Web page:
Jim Chanos is Not a Fan of Bitcoin: Here’s Why
Renowned stock market short selling guru Jim Chanos is of the opinion that bitcoin would fail in the event of crisis or instability because the digital infrastructure involved in its use would be impractical.
Jim Chanos. Source: CNN
Chanos, who achieved fame and notoriety at the turn of the millennium for being the Wall Street analyst who made millions by shorting Enron stocks ahead of its collapse in 2001, said that despite the hopes of bitcoin evangelists, the digital currency would become worthless in times of crisis or upheaval.
“Food Would Be Better”
Speaking in an interview with the Institute for New Economic Thinking on June 4, 2018, Chanos stated that in times of uncertainty, fiat currencies such as the US Dollar have a critical comparative advantage over digital currencies.
He believes in fiat’s superiority because the government enforces its use, and it can provide backing for them as a lender of last resort, which gives fiat a guarantee of stability that cryptocurrencies cannot have.
Going further Chanos said:
“For those who believe that you need to own digital currency as a store of value in the worst-case scenario, that’s exactly the case in which a digital currency will work the least. The last thing I’d want to own is bitcoin if the grid goes down. Food would be better.”
Much Ado about Failure of Bitcoin
The comments made by Chanos mirror a sense of antipathy toward bitcoin which is shared by a widely varying group of interests ranging from Altcoin founders to institutional investors and banks. BTCManager earlier reported comments by Ripple CEO Brad Garlinghouse stating that bitcoin will share a similar fate to Napster and other defunct Internet startups.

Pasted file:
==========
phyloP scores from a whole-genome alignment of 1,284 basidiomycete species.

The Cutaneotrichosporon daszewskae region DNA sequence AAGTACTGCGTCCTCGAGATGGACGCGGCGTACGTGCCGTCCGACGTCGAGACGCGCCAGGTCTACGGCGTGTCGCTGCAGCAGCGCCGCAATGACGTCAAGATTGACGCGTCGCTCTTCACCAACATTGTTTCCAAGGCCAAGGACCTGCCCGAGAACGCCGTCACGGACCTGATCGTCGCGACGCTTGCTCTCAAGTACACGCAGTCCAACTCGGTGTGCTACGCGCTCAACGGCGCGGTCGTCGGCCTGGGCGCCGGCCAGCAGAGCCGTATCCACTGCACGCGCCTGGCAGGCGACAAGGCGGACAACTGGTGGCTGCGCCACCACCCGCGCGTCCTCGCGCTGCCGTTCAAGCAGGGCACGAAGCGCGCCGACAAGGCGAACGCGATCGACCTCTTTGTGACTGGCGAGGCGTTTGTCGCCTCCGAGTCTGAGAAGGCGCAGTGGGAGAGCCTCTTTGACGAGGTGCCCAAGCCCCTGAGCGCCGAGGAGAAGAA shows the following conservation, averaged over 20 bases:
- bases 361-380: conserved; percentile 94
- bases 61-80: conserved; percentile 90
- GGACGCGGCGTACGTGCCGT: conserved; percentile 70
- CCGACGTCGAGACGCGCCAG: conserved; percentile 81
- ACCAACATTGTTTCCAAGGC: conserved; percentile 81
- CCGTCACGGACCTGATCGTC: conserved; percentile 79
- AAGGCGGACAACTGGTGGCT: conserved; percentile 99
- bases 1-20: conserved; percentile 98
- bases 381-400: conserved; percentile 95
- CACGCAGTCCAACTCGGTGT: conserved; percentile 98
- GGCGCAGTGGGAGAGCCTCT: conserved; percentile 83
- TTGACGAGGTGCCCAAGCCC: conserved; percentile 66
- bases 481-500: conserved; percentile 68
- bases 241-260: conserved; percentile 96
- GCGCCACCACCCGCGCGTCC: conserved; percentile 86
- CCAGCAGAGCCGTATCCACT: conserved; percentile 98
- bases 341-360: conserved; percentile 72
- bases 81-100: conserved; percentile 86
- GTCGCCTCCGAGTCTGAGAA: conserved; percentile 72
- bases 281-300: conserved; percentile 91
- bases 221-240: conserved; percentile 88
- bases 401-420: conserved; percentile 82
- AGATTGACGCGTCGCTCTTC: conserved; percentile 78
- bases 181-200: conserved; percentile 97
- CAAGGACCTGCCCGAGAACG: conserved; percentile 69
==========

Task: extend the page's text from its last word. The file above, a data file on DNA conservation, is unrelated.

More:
In April 2018, Michael Hartnett, chief investment strategist at Bank of America was also quoted saying that bitcoin has peaked and the bubble is set to burst.
In all of these cases, bitcoin appears to be disliked because while it dominates the cryptocurrency market so heavily to the chagrin of competitors, it refuses to behave as a conventional asset, which makes it difficult for institutional investors and traders to engage with it either for portfolio trading or short trades.
“Speculation Game Masquerading as Breakthrough”
Chanos on his part remains convinced that bitcoin has no long-term future, describing the market optimism for bitcoin and other cryptoassets as a part of the “fraud cycle.”
Outlining his thoughts on bitcoin‘s future, he said:
“As business and particularly financial markets improve, people’s sense of disbelief and caution that they’ve often earned from the previous downturn begins to erode. Schemes that before might have seemed too good to be true begin to be embraced.”
“I suspect going forward we’re going to see more and more evidence of questionable companies as this bull market keeps advancing and aging. We’re now nine years into this bull market, same as the ‘90s, so I suspect that now things are starting to percolate. I think bitcoin and the ICOs are just one manifestation of that.”